There are psychophysical and psychological aspects involved in color perception. For instance, there are three types of cones that are sensitive to the three additive primary colors: red, blue and green which compose so-called white light. Light energy is converted into chemical energy through the mechanism of the visual pigments. When the eye is focused on a colored object, the visual pigments are depleted, and if they are depleted faster than they can be regenerated, color discrimination is lost. It is important, therefore, for good long-term eye health that colors be viewed under a perfectly balanced light source which activates all of the specialized cones and minimizes the color pigment depletion problem. This enables visual acuity and color discrimination to be maintained over a longer period of time.
It is known that sunlight contains a full spectrum of visible light of various wavelengths, including the primary additive colors red, blue and green. So-called white light artificial illumination, to be comparable to sunlight, should also contain a proper balance of light waves.
Systems have been devised for comparing the quality of light provided by artificial sources of illumination. Such a system includes reference to the term correlated color temperature (CCT). Correlated color temperature is the color temperature of a source of illumination which is equal to the temperature of a black body radiator heated to the temperature (in degrees Kelvin) necessary to produce that color. During heating, the black body undergoes a series of progressive color changes. For instance, initially, it glows red, then glows orange, yellow, white and finally blue respectively. Since an artificial light source does not actually generate the same thermal temperature as those corresponding to a black body possessing a particular color, the term correlated color temperature has been developed. For example, a candle glows at a correlated color temperature of 2,000 degrees Kelvin; a tungsten-halogen lamp glows at a correlated color temperature of about 3,200 degrees Kelvin; and a slightly overcast sky has a correlated color temperature in a range of about 5,500 to about 6,000 degrees Kelvin.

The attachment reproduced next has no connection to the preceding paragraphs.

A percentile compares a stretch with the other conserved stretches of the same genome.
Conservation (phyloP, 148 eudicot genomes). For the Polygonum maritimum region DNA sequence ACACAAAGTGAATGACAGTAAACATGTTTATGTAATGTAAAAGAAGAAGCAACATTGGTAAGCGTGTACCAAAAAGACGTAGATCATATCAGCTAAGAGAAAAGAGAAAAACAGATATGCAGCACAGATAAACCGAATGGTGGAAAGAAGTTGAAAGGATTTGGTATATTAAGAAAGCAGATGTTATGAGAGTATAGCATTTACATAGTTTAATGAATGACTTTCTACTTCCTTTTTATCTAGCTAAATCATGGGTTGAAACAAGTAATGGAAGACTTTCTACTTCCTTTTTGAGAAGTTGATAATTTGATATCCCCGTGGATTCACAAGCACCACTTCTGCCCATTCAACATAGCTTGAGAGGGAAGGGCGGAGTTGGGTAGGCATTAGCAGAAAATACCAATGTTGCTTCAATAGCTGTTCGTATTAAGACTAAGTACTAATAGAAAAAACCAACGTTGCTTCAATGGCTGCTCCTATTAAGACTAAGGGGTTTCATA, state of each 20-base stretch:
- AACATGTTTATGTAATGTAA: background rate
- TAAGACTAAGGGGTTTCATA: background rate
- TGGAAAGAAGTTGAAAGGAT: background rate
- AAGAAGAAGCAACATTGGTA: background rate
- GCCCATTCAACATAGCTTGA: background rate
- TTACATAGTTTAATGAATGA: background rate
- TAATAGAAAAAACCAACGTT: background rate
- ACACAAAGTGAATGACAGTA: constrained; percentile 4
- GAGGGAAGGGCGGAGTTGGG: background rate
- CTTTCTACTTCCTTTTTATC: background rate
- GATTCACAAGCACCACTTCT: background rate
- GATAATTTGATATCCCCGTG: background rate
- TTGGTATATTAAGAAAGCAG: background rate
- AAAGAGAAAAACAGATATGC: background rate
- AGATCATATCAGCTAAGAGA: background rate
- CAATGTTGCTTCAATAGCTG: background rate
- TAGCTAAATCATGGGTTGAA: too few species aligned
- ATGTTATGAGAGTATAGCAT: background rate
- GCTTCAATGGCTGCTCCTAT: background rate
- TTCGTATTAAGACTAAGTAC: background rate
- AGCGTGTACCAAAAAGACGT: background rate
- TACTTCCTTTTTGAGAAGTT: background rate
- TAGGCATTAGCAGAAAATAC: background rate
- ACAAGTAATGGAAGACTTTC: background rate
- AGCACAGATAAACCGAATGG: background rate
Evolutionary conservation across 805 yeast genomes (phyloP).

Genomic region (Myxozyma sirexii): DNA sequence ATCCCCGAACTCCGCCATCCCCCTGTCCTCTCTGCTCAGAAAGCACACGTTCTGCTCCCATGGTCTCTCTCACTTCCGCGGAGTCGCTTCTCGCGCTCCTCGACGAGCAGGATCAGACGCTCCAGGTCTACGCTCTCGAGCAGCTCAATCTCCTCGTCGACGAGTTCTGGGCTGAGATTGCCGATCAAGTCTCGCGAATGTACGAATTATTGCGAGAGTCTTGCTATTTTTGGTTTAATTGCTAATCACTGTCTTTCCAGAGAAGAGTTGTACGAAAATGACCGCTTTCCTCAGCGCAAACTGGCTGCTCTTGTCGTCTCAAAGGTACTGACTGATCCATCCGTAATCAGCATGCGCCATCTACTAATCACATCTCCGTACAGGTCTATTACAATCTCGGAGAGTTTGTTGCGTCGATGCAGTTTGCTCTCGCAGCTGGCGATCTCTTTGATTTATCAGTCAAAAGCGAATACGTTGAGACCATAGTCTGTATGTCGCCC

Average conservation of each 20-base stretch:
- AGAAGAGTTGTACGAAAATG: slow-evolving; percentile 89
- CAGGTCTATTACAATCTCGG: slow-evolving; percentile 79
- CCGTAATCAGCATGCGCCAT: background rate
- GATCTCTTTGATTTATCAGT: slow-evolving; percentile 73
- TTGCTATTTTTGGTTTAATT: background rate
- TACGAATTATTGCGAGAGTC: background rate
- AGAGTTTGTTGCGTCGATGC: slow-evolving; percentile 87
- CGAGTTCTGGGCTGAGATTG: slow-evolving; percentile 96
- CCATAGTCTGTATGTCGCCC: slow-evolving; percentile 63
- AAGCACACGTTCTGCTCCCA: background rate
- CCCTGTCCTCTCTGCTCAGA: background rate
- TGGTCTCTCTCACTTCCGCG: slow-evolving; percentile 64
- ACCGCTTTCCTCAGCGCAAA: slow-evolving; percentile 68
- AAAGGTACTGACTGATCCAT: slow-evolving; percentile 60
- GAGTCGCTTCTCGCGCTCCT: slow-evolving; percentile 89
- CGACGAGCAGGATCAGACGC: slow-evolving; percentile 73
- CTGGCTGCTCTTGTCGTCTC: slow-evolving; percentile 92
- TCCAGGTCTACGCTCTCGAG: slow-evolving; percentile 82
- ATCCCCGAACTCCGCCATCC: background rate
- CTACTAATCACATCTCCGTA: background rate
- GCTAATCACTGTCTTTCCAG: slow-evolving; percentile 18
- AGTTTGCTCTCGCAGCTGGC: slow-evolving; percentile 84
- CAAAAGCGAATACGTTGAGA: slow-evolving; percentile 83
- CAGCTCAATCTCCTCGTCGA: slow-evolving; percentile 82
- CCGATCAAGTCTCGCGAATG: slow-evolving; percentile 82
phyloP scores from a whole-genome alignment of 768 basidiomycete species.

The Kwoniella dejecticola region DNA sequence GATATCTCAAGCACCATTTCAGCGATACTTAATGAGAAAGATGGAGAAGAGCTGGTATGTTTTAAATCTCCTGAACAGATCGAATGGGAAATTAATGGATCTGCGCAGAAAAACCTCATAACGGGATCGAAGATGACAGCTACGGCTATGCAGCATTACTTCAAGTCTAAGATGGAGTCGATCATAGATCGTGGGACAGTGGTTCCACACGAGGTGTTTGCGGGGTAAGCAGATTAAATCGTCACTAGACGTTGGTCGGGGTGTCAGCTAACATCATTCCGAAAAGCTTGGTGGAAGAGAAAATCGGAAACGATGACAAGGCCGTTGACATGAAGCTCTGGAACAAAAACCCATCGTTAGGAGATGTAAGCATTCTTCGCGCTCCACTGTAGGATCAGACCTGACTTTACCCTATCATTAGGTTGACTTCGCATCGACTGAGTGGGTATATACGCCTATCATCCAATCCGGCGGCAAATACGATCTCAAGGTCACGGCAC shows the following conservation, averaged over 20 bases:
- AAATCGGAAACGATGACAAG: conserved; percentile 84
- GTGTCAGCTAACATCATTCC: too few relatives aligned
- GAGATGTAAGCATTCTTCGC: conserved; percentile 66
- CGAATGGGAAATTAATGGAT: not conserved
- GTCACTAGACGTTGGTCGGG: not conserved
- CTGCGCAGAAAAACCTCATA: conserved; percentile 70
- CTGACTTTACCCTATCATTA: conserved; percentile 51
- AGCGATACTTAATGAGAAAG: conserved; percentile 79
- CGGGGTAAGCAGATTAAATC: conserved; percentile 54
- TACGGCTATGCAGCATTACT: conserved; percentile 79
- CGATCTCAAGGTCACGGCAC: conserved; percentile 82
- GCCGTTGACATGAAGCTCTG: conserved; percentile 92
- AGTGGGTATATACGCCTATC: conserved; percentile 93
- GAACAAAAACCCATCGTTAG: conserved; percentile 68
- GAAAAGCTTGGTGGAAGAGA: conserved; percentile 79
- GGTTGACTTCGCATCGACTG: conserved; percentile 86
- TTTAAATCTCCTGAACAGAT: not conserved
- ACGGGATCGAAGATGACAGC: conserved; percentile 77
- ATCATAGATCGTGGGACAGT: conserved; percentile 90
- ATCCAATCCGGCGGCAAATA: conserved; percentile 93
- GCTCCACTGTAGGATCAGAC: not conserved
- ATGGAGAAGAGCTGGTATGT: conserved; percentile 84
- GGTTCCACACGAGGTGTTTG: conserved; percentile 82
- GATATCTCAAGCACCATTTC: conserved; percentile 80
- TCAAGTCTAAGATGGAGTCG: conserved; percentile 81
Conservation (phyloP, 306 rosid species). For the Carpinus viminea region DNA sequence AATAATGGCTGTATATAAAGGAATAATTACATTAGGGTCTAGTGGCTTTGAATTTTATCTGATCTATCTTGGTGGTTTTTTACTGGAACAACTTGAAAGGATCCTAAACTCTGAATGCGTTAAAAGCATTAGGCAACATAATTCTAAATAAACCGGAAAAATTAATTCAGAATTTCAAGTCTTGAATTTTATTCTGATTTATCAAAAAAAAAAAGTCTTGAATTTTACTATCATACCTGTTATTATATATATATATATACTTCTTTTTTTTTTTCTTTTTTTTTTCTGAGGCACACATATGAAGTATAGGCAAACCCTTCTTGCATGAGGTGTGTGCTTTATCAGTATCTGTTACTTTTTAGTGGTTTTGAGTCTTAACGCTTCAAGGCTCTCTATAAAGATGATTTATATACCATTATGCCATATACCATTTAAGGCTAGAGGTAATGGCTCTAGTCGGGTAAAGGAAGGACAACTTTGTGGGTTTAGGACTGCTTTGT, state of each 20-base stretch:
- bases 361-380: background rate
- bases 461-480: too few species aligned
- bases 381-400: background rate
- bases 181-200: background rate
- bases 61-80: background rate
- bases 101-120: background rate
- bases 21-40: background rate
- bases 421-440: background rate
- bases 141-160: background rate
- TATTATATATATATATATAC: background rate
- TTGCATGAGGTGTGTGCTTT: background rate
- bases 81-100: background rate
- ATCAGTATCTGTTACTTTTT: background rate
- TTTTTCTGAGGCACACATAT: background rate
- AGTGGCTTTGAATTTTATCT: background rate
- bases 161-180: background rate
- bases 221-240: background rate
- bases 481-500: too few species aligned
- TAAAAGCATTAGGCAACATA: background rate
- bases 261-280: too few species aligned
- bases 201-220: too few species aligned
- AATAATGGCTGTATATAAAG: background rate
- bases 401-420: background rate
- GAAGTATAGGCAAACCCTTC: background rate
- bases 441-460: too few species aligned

A properly balanced white light is characterized by the absence of hues. A system has been developed for quantifying the quality of light. This system includes a so-called color rendering index (CRI) and may be found in an algebraically derived chromaticity diagram. There is a point on the diagram representing a perfect balance of the various components of light, and this is referred to as an equal energy point. It is given a color rendering index of 100. Light with various hues, i.e. a red hue, a blue hue, etc. are charted at other locations on the chromaticity diagram. Hued light has a color rendering index of less than 100, depending on its distance from that point on the diagram. It has been determined that the highest efficiency of eye response in the dental operatory for the examination of anatomical structures of teeth and gingivas occurs when the color rendering index of the light used for examination purposes is 90 or greater.
While the quality of light required for anatomical examination purposes as described above is important, the quantity of light is also important. The dental operatory, for example, should have ambient lighting of at least about 150 footcandles (fc.). The source of illumination for the oral cavity, i.e. the directable source of illumination, should not have an intensity which exceeds about ten times that of the ambient light level, or about 1,500 footcandles. Preferably, the ratio between the ambient lighting in the dental operatory and the directable source of illumination is about three to one, and the corresponding ratio between the operatory ambient light and spot illumination in the oral cavity is about two to one, i.e. about 150 footcandles ambient lighting, 450 footcandles directable operatory lighting, and 900 footcandles for intracavity spot illumination. The levels of illumination may, of course, vary from these depending upon the particular preferences of the health professional. For the best long-term eye health of the professional, of course, it is highly desirable to minimize light intensity without compromising observability.
In addition to quality and quantity of light, contrast is important in the oral cavity. For example, the typical directable dental operatory light provides illumination in the oral cavity in a color correlated temperature range of between about 2,900 and 3,800 degrees Kelvin which is the color temperature of the tungsten halogen lamp source. Approximately 90% of all such sources of illumination installed in the U. S. provide a yellowish illumination characteristic of such a source. Spot illumination from the dental handpiece of the same correlated color temperature tends to blend with the overall oral cavity illumination, and this is undesirable. When, however, the correlated color temperature of the spot source is about 5,500 degrees Kelvin, good contrast is provided.